We've all heard about farm to table, but what about inner-city to farm?
That's precisely what the West Broadway Community Organization has been doing with their Good Food Club program for the past decade.
It introduces West Broadway community members, primarily inner-city residents, to organic farming practices at the Wiens and Buys' family farms south of Winnipeg. Participants help work the land and earn "sweat equity" points, which they can redeem by purchasing food they helped harvest.
"It helps with food security right away," said Damien Gagné, Good Food Club coordinator. "It empowers the people, they feel like they've done a good days work... And it shows them the fruits of their labour."
Graeme Buys with his flock and border collie. (Mike Green)
One hour of farm work will give you 10 points, about the equivalent of $10, which can then be used to buy organic produce, eggs and meat directly through the program.
This, combined with an 80 per cent off-set covered by various foundation and private donations to the program, means that volunteers can purchase a $10 bundle of organic goods for a mere $2.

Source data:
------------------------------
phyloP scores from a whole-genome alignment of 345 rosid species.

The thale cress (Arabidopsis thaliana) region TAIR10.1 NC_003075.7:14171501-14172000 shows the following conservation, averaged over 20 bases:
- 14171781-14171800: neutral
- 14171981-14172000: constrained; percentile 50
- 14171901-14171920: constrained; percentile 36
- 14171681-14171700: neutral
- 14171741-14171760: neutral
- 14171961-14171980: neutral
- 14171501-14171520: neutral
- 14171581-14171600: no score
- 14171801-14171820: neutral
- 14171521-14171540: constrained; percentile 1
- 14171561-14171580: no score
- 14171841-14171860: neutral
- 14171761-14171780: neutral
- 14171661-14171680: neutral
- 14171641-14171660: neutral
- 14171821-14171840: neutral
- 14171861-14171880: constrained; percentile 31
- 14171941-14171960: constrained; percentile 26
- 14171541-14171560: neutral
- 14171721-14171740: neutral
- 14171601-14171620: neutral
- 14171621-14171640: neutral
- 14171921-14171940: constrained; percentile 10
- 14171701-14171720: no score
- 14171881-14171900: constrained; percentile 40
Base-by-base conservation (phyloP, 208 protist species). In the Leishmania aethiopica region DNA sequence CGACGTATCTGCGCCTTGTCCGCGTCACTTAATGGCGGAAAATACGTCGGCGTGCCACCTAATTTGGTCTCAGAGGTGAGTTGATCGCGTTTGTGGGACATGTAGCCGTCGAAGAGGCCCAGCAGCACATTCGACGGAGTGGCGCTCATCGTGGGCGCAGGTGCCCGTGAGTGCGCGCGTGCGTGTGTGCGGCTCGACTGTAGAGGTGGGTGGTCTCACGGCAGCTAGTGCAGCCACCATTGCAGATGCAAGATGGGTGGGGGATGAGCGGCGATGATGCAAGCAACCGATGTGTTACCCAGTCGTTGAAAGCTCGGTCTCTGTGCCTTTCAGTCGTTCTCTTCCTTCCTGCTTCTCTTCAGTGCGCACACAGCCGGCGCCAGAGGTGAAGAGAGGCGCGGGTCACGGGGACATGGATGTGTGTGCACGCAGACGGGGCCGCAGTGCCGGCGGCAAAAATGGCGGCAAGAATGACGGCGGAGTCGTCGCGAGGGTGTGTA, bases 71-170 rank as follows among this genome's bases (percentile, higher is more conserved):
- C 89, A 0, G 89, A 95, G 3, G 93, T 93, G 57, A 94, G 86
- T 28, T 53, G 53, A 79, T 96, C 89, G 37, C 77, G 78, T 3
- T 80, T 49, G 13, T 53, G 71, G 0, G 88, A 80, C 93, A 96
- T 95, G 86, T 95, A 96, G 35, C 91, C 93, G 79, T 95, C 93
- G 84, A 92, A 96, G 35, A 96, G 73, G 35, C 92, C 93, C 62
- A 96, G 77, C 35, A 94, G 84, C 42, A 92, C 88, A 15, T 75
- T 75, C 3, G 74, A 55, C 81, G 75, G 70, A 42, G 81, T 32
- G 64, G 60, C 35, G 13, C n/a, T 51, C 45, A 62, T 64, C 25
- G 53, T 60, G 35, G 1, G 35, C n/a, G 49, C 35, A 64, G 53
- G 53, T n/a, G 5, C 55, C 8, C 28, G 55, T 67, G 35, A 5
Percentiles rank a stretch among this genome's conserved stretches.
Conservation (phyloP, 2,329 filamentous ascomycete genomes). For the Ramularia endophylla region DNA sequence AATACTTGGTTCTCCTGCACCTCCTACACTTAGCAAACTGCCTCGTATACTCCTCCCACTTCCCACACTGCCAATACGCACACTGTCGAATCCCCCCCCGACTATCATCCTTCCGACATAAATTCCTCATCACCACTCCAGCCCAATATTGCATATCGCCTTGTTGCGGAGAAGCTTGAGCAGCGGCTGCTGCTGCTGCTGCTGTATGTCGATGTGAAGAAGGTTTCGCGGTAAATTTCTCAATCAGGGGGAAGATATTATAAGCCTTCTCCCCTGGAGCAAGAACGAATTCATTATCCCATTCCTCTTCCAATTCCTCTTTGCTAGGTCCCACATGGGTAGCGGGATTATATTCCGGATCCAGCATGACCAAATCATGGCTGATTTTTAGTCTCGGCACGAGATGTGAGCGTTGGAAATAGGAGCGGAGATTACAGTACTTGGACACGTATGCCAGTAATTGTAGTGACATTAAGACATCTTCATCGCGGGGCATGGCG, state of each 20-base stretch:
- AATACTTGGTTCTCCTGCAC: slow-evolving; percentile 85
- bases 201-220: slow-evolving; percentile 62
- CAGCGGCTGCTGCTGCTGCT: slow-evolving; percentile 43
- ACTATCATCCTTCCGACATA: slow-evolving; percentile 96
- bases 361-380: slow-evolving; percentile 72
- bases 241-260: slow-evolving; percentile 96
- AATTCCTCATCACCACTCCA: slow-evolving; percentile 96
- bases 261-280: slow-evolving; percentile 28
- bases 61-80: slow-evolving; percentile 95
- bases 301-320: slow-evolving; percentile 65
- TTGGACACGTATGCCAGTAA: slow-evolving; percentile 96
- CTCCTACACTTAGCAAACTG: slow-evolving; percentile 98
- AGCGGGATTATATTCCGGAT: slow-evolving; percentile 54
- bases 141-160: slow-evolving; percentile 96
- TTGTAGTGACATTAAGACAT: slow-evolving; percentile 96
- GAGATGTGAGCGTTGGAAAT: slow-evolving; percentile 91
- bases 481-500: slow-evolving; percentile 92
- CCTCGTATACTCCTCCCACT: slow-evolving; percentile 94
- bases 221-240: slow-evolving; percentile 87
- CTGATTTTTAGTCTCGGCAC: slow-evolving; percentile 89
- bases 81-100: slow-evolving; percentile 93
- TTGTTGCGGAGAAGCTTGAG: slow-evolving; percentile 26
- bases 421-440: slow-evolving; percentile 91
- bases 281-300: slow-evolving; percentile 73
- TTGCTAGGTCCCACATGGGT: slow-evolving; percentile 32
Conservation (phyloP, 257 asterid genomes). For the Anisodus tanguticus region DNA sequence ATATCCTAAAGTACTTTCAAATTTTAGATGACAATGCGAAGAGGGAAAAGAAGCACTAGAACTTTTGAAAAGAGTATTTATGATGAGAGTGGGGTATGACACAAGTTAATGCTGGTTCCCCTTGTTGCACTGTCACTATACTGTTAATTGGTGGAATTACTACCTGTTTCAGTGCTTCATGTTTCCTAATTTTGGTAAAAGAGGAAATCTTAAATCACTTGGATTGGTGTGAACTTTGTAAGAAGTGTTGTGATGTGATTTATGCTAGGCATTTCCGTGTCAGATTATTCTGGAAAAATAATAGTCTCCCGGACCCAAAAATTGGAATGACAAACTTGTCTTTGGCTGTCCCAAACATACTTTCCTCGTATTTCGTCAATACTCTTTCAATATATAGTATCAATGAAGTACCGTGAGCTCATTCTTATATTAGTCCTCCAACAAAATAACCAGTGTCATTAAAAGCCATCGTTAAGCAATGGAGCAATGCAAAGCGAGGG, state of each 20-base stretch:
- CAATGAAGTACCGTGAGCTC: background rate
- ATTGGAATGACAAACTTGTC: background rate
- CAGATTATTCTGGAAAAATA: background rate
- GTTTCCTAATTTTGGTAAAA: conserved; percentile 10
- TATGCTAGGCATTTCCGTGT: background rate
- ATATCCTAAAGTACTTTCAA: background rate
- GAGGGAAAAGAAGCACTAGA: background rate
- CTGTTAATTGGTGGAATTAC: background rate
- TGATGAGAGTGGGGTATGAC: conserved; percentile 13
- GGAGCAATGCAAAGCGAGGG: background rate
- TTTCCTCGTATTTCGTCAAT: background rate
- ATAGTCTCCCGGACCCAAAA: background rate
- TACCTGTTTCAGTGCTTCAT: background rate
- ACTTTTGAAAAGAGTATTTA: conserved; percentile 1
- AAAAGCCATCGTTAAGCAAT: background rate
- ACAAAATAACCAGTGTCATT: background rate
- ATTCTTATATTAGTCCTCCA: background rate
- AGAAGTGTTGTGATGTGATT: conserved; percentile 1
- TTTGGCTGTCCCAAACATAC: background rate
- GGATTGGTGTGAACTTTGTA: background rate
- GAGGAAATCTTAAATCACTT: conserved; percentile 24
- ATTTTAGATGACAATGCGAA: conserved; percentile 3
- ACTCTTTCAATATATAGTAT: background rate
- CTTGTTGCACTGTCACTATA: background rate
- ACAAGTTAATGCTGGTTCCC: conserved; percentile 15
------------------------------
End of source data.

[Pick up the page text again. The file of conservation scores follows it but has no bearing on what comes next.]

"Why should low income people be forced to eat Chinese noodles and mac n' cheese?" said Gagné. "We're providing organic vegetables at half the prices you'd find at a store -- maybe less. And it's the freshest, best, healthiest food you can get."
It also works out nicely for the farmers, like Graeme Buys, who throughout the summer months (the farm trips begin in July) gets to share his skill set with people who really want to be there. On the Buys farm participants learn about working with animals like his flock of sheep, as well as weeding, watering, fertilizing and harvesting vegetables.
"We find most people to be really happy to be out of the city, and get a change of pace in their lives," said Buys. "The change that people get from being out in the country, around the animals, around the nature, around plants; it can be quite a change they get in just two hours."